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Industry News - February 15th 2014



PCI Guidelines for Choosing Cloud Providers Released

The PCI Security Standards Council (PCI SSC) has published the PCI DSS Cloud Computing Guidelines Information Supplement, a product of the Cloud Special Interest Group (SIG). Businesses deploying cloud technology can use this as a guide for choosing solutions and third-party cloud providers that will help secure customer payment data and support PCI DSS compliance.
"At the Council, we always talk about payment security as a shared responsibility. And cloud is by nature shared, which means that it's increasingly important for all parties involved to understand their responsibility when it comes to protecting this data," said Bob Russo, general manager, PCI Security Standards Council. "It's great to see this guidance come to fruition, and we're excited to get it into the hands of merchants and other organizations looking to take advantage of cloud technology in a secure manner."
More than 100 global organizations representing banks, merchants, security assessors and technology vendors collaborated on the guidance supplement, designed to help companies identify and address the security challenges for different cloud architectures and models, and understand PCI DSS responsibilities when implementing these solutions.
The PCI DSS Cloud Computing Guidelines Information Supplement builds on the work of the 2011 Virtualization SIG, while leveraging other industry standards to provide guidance around the following primary areas and objectives:
Cloud Overview provides explanation of common deployment and service models for cloud environments, including how implementations may vary within the different types.
Cloud Provider/Cloud Customer Relationships outlines different roles and responsibilities across the different cloud models and guidance on how to determine and document these responsibilities.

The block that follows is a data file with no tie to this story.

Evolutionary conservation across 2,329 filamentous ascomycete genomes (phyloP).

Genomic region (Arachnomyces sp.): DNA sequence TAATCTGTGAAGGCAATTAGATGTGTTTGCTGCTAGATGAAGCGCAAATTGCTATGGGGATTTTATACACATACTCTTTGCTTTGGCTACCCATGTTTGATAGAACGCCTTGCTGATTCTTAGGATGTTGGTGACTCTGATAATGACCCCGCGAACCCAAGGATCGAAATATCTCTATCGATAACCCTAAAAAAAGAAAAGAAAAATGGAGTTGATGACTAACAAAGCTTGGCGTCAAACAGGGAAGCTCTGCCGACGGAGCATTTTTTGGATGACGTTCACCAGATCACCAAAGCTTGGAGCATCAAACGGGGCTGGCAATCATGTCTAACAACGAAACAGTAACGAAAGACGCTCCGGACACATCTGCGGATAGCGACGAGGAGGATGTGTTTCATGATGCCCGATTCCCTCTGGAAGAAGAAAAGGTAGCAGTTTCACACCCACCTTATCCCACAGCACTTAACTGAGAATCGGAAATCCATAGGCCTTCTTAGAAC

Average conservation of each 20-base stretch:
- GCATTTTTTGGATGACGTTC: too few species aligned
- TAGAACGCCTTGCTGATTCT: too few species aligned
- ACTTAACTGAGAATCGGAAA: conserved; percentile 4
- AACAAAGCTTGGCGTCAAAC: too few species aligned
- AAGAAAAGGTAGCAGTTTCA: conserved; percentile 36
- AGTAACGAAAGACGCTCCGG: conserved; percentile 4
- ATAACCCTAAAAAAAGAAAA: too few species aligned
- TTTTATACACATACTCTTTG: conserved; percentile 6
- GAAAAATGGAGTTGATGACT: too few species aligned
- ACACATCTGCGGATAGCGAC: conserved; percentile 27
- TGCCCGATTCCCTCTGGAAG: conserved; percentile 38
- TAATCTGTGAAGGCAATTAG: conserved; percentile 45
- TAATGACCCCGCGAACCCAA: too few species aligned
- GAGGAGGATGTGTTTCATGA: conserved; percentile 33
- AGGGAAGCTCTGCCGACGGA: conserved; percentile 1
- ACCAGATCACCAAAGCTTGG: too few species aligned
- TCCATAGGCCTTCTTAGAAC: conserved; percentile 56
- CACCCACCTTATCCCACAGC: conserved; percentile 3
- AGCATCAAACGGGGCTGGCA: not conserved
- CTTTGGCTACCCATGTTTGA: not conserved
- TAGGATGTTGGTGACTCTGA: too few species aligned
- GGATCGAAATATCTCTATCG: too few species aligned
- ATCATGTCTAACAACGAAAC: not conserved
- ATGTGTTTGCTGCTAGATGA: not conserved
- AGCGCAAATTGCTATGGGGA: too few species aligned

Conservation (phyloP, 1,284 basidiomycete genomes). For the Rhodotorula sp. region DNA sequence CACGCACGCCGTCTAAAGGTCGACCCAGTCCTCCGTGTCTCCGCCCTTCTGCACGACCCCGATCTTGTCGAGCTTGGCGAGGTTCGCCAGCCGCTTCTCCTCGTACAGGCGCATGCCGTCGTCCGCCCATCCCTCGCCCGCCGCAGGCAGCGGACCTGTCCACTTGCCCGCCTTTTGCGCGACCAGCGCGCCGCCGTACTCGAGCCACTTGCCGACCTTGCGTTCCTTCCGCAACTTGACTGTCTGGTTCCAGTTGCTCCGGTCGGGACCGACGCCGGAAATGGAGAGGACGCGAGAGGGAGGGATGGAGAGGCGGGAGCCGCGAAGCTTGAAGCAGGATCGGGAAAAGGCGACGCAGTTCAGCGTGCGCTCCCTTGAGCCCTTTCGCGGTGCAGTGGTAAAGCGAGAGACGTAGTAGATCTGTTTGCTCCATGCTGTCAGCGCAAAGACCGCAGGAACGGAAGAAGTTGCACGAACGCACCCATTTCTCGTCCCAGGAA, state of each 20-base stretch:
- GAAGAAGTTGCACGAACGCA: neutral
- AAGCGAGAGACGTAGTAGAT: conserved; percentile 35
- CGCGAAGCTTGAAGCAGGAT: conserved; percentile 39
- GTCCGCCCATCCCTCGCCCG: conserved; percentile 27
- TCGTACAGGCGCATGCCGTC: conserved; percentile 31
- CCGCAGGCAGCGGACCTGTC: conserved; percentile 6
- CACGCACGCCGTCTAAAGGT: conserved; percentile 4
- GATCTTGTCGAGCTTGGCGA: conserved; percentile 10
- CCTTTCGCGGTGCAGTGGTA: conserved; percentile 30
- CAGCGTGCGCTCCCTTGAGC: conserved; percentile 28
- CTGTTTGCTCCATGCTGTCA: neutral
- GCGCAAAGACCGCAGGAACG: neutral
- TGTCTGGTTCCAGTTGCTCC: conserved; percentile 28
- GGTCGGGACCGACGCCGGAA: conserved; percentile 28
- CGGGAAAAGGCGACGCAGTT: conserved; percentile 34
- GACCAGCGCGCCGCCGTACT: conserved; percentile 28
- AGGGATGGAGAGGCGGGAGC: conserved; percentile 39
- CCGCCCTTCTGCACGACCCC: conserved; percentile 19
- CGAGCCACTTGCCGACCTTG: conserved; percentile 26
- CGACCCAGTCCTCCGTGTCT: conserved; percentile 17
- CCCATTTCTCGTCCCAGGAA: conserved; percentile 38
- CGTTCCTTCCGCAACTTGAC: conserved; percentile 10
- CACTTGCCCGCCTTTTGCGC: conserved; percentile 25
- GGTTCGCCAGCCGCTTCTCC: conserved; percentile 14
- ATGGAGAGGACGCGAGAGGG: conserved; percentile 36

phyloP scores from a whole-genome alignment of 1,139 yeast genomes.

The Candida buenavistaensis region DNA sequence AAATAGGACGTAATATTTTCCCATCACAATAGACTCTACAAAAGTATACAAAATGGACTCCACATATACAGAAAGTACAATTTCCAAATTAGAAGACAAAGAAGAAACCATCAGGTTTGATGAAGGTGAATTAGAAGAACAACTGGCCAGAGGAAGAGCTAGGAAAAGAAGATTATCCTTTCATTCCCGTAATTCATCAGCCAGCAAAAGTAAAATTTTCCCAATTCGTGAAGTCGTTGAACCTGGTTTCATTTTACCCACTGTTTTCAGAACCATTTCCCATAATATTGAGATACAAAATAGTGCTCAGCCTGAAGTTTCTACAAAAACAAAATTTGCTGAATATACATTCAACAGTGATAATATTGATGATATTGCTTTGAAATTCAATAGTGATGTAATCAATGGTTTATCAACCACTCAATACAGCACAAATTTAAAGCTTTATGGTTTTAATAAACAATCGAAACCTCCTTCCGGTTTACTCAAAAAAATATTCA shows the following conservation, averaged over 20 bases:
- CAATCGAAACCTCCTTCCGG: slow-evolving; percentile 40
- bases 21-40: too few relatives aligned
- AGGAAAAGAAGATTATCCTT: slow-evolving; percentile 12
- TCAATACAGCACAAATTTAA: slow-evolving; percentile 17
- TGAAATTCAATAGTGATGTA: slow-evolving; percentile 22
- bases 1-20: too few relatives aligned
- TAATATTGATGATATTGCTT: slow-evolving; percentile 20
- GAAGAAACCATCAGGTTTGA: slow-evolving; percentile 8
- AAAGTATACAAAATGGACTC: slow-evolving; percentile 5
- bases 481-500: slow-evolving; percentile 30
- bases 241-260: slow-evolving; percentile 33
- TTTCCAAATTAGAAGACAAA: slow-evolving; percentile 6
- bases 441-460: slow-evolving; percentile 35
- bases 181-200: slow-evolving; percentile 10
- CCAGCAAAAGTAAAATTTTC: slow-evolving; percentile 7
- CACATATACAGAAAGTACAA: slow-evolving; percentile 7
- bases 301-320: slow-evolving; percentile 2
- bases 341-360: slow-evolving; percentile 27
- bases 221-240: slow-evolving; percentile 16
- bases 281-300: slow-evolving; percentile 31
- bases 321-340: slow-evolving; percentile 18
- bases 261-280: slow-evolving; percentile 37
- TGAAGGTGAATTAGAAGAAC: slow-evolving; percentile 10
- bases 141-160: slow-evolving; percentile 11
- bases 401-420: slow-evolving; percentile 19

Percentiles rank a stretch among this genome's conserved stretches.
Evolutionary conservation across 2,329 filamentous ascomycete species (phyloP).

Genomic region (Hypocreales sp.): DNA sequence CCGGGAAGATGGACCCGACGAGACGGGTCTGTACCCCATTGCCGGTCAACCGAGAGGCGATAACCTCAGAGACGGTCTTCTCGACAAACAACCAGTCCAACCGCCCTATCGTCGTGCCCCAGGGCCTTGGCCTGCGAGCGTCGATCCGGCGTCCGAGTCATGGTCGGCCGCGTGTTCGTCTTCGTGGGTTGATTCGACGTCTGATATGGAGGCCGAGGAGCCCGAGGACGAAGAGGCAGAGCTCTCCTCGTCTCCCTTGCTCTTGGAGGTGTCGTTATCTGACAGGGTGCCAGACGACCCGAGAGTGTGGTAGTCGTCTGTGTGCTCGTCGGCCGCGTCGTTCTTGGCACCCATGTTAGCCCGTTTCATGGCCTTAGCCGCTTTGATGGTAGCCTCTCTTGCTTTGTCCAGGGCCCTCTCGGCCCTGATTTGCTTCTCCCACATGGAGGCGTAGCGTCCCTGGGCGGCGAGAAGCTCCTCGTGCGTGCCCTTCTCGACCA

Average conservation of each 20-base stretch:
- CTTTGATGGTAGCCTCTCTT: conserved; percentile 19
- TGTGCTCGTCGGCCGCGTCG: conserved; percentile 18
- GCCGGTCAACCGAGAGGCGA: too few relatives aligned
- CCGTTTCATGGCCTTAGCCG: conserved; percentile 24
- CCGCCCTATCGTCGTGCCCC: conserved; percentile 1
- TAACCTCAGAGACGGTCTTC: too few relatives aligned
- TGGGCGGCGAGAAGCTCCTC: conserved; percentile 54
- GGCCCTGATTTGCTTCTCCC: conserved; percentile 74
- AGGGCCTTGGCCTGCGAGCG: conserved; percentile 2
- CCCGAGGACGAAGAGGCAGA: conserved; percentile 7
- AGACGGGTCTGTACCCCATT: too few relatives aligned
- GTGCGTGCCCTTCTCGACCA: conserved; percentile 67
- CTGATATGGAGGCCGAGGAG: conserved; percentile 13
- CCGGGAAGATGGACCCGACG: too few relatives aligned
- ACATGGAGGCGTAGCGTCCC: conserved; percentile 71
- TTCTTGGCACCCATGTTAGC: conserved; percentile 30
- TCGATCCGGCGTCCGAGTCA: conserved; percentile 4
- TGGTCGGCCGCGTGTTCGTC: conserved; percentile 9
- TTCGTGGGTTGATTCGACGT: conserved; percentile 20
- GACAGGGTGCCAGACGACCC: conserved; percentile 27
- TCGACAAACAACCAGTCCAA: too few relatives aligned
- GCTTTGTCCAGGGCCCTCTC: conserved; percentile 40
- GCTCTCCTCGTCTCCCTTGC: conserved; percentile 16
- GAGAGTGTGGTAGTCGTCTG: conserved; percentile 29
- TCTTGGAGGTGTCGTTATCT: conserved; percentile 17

PCI DSS Considerations provides guidance and examples to help determine responsibilities for individual PCI DSS requirements, and includes segmentation and scoping considerations.
PCI DSS Compliance Challenges describes some of the challenges associated with validating PCI DSS compliance in a cloud environment.
Additional Security Considerations explores a number of business and technical security considerations for the use of cloud technologies.
The supplement also includes appendices to address specific requirements and implementation scenarios, including:
·         Additional considerations to help determine PCI DSS responsibilities across different cloud service models.
·         Sample system inventory for cloud computing environments.
·         Sample matrix for documenting how PCI DSS responsibilities are assigned between cloud provider and client.
·         A starting set of questions that can help in determining how PCI DSS requirements can be met in a particular cloud environment.

Apple to Close and Enlarge 20 Stores

Apple CEO Tim Cook announced that Apple will be closing 20 of its retail stores, moving them and making them large enough to serve the growing numbers of customers, at the Goldman Sachs investors conference. He also noted that Apple retail stores now see 10 million people per week across its more than 400 locations.
Needing to build bigger stores is a good problem for Apple to have, the retailer is also adding 30 stores, "disproportionately outside the U.S.," with the next location opening in Turkey. Apple also added four stores in China last quarter and plans to continue adding. With the addition of Turkey, Apple will have established a retail presence in 13 countries worldwide.
For the quarter ending December 29, 2012 Apple reported $6.4 billion in retail store sales, up from $6.12b billion last holiday quarter. Cook noted that the average Apple store does $50 million in revenue and that last year stores saw 370 million visitors with 120 million of those in the past quarter.
Cook believes Apple retail stores have been a contributing factor in the iPad's adoption rates, saying "I don't think we would have been nearly as successful with the iPad, as an example, if it weren't for our stores." This, he explained, was because people's image of tablet computers before the iPad was one of the "heavy things no one wanted."

Sears Jumps Into Same-Day Service Arena with Mygofer Express

Sears has jumped into the same-day service arena, joining retailers that include OfficeMax, Walgreens, Macy's, Toys "R" Us and Best Buy. Through its Mygofer Express service, Sears will offer same-day pickup of digital orders at its flagship State Street store in Chicago in an attempt to target the busy urban commuter demographic.